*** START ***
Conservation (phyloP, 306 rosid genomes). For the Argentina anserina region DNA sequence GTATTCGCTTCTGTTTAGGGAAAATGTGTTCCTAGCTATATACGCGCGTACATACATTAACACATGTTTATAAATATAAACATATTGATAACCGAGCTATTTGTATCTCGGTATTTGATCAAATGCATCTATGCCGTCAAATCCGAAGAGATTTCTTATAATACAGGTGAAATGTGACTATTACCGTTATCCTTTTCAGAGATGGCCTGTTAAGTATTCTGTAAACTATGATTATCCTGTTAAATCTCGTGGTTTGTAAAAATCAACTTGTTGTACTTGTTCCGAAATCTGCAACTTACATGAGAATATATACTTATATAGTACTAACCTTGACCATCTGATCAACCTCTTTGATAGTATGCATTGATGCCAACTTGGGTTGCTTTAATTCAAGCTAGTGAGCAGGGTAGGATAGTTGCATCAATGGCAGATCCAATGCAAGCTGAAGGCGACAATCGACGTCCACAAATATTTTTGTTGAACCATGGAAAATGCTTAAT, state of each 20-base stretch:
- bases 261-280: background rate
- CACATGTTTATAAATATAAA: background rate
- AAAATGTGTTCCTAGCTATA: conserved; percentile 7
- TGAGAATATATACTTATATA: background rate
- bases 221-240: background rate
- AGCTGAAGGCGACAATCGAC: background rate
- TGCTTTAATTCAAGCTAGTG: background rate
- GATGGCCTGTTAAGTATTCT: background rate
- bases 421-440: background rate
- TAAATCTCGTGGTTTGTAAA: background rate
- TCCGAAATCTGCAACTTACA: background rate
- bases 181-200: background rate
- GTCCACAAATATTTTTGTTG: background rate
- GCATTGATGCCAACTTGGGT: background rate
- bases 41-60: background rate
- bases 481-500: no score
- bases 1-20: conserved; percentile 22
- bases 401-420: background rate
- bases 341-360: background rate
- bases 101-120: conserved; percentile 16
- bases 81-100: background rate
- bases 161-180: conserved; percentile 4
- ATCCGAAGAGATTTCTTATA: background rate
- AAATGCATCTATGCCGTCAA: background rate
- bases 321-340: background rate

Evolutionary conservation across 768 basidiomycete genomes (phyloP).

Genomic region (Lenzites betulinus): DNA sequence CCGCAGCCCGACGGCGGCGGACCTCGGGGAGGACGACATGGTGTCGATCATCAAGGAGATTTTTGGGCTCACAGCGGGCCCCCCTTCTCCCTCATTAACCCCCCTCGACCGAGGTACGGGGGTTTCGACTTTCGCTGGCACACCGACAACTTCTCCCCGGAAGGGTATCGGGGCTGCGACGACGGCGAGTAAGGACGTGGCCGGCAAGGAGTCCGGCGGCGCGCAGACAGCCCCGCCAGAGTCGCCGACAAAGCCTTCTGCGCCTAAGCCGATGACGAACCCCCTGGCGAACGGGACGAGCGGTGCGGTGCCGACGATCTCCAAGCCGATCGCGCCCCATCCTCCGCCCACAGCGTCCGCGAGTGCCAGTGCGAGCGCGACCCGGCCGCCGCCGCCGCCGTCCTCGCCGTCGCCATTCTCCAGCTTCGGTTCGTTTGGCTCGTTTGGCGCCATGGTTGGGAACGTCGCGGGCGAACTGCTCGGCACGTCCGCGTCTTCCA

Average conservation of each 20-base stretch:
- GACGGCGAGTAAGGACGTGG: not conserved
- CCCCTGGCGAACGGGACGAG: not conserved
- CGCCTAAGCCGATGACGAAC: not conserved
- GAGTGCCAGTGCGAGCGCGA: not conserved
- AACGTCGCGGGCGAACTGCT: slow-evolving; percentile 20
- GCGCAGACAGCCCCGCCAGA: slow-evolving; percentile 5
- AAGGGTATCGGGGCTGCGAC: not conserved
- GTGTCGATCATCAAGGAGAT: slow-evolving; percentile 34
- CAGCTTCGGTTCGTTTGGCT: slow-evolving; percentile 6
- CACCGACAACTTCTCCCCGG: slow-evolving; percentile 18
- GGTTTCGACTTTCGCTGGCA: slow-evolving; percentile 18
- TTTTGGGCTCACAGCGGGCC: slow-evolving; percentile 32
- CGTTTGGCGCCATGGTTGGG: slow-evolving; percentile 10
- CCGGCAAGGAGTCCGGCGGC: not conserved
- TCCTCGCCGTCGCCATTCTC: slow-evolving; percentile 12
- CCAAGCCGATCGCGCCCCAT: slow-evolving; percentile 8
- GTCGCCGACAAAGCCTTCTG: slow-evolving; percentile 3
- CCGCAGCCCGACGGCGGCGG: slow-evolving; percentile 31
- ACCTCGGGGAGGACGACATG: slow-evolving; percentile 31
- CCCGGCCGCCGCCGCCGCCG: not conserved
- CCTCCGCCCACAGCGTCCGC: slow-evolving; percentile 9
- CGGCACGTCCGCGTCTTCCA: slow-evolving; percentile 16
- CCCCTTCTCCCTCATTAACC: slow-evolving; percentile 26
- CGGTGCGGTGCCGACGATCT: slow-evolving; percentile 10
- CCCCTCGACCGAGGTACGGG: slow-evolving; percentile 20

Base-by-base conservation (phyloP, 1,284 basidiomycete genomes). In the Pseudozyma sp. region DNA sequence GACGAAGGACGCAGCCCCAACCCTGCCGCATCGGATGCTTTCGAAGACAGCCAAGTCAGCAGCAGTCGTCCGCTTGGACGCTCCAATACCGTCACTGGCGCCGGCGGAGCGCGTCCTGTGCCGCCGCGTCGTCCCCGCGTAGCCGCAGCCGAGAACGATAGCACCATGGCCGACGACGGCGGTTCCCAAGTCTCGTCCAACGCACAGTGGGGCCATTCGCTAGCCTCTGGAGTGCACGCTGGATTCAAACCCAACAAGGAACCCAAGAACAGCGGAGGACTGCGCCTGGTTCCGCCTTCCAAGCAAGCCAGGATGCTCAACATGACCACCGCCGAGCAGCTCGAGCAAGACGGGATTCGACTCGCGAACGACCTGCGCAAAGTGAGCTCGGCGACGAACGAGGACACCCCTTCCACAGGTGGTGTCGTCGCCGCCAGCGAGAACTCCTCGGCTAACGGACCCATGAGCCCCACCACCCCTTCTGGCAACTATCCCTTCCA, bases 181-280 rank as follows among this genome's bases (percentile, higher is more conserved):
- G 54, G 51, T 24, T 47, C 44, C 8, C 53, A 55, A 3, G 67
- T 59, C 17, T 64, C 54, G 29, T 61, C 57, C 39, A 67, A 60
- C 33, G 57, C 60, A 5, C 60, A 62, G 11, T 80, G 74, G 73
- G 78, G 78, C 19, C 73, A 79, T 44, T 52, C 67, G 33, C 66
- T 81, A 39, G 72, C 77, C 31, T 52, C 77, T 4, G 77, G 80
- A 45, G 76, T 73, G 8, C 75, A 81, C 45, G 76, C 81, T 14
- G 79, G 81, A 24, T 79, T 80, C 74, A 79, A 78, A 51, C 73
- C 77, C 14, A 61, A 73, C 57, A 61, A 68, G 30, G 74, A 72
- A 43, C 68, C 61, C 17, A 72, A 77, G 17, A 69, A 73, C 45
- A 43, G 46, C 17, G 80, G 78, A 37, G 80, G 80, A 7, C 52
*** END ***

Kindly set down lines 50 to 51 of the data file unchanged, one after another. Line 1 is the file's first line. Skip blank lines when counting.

- CCTCCGCCCACAGCGTCCGC: slow-evolving; percentile 9
- CGGCACGTCCGCGTCTTCCA: slow-evolving; percentile 16